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Stated meetings are held on

and honorary members.

the first Wednesday of each month, at 8 o'clock P. M., at the Philadelphia Dental College, No. 108 N. Tenth Street. The transactions of the Society are published in book form, and those of the first three years embraced a volume of about 350 pages, with a number of illustra

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Executive Committee.-Drs. J. H. M'QUILLEN, F. M. DIXON, and



University of Pennsylvania,

This Institution was organized in 1749, and received its present charter in 1766. It is in the hands of twentyfive trustees, its corporators, of whom the governor of the State is ex officio president. The Medical Department is supported by the fees paid by students attending its lectures.

The new Medical Hall, which was opened in October, 1874, is the most spacious building devoted to similar objects in the United States; and no pains have been spared to render its internal arrangements perfectly adapted for class and laboratory teaching, and for the display of its museums.

The Session for the Medical Lectures begins on the first Monday in October, and ends early in March ensuing.

The Commencement for conferring the degree of Doctor of Medicine is held during the month of March.

Each candidate for the degree of Doctor of Medicine must have attained the age of twenty-one years,

have applied himself to the study of Medicine for three years, and been during that time the private pupil for two years, at least, of a respectable practitioner of Medicine. He must also have attended two complete courses of the following Lectures in this Institution :— Theory and Practice of Medicine,


Materia Medica and Pharmacy,


Obstetrics and the Diseases of Women and Children, Institutes of Medicine.

Medical students who have attended one complete course in a respectable Medical School, where the attendance on two complete courses is necessary to a degree, where the same branches are taught as in this, and which is placed upon the ad eundem of this school, are permitted to become candidates by an attendance here for one full course; the rules of graduation being in other respects observed. They are also exempted from the payment of fees upon attending a second term.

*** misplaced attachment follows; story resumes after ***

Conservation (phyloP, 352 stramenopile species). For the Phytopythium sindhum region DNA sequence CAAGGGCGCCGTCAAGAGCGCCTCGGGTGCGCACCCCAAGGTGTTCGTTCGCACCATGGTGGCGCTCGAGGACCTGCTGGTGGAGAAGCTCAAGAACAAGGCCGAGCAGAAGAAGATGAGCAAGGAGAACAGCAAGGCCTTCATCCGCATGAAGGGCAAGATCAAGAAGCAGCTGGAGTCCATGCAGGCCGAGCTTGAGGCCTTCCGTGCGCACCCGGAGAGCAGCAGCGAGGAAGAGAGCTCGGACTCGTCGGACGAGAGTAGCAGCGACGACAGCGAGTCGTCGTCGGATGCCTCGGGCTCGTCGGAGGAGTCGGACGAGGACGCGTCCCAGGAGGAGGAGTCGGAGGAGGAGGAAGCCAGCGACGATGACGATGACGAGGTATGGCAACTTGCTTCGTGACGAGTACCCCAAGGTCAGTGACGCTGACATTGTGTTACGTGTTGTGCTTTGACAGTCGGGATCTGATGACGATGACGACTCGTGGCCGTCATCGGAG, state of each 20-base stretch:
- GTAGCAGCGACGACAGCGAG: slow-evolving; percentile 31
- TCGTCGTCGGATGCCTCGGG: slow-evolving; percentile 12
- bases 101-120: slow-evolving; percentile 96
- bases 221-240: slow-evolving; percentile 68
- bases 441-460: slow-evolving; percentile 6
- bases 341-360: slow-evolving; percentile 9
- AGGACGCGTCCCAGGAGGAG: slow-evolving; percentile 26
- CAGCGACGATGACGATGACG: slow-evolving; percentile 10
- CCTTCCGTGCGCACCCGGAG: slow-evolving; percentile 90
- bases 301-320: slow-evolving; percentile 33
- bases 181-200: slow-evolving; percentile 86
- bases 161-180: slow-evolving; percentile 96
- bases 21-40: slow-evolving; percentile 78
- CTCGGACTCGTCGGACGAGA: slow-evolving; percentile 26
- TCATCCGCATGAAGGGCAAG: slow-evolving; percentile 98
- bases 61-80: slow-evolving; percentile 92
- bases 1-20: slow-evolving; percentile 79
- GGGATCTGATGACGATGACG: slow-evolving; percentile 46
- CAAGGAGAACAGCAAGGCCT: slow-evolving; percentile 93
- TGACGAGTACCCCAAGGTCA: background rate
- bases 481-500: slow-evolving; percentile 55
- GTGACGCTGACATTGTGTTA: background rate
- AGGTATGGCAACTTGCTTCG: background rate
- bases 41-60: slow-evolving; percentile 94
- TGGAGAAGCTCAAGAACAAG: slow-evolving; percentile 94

Graduates of Medical Schools on the ad eundem list, by attending one complete course in this Institution, and complying with the regulations, are put upon the same footing with students who have attended two complete courses here—that is, they may present themselves as candidates for graduation; but, if they attend a second course, their tickets will be free. Such graduates, if of five years' standing, are permitted to attend the course of Lectures, upon a general ticket of admission, free of expense, except the cost of the matriculating

ticket. But this general ticket does not qualify for graduation.

Students who have attended two full Courses of Lectures on Anatomy, Chemistry, Materia Medica, and the Institutes of Medicine, may be examined upon these subjects at the end of their second course.

During their third course such students may devote themselves exclusively to the Lectures upon the Theory and Practice of Medicine and Clinical Medicine, Surgery, and Obstetrics and Diseases of Women and Children. In their final Examination for the Degree of M.D., they will be examined upon the last-named subjects only; but their standing will be determined by the combined results of both examinations.


Fees for the Course of Lectures.

Matriculating Fee (paid once only)
Graduating Fee.




The Committee of the Trustees on the Department of Medicine are empowered to give annually gratuitous admission to six students who have attained the age of eighteen years, are of studious habits, and sufficient. literary acquirements, who present respectable testimonials of good moral character, and whose circumstances do not enable them to pay the expenses of admission to said Lectures.

Applications should be addressed, under seal, to the above Committee, to the care of Cadwalader Biddle, Secretary of the Board of Trustees, No. 208 South Fourth Street, Philadelphia, at any time before the third

Monday in September, postage paid.

On that day the Committee open and decide on the applications and testimonials of candidates, whose names will not be disclosed by the Committee.

MUSEUM, CABINETS, AND LIBRARY.-The Wistar and Horner Museum, which was founded nearly one hundred years ago, and has been annually augmented, is unequalled in the United States for the number and variety of its specimens of the normal and the morbid anatomy of every part of the human body. It also contains a large number of preparations in comparative anatomy, and an extensive collection of artistic models, which are used in illustrating the several courses of lectures delivered in the Medical Department.

The Cabinet of the Professor of Theory and Practice of Medicine, collected by Dr. George B. Wood while he held that chair, and generously placed by him at the service of his successors, contains an extensive series of wet preparations, drawings, and models in wax and other materials, which together form a collection unrivalled in extent and value, for illustrating diseases of the internal organs and of the skin.

Through the liberality of Dr. Henry H. Smith, Emeritus Professor of Surgery, the University has received an extensive and valuable gift of models, specimens, and drawings, for the use of the Professor of Surgery.

The greatly increased space provided in the new Medical Hall for these several collections will enable them to be more advantageously displayed, and more easily studied, than they have hitherto been.

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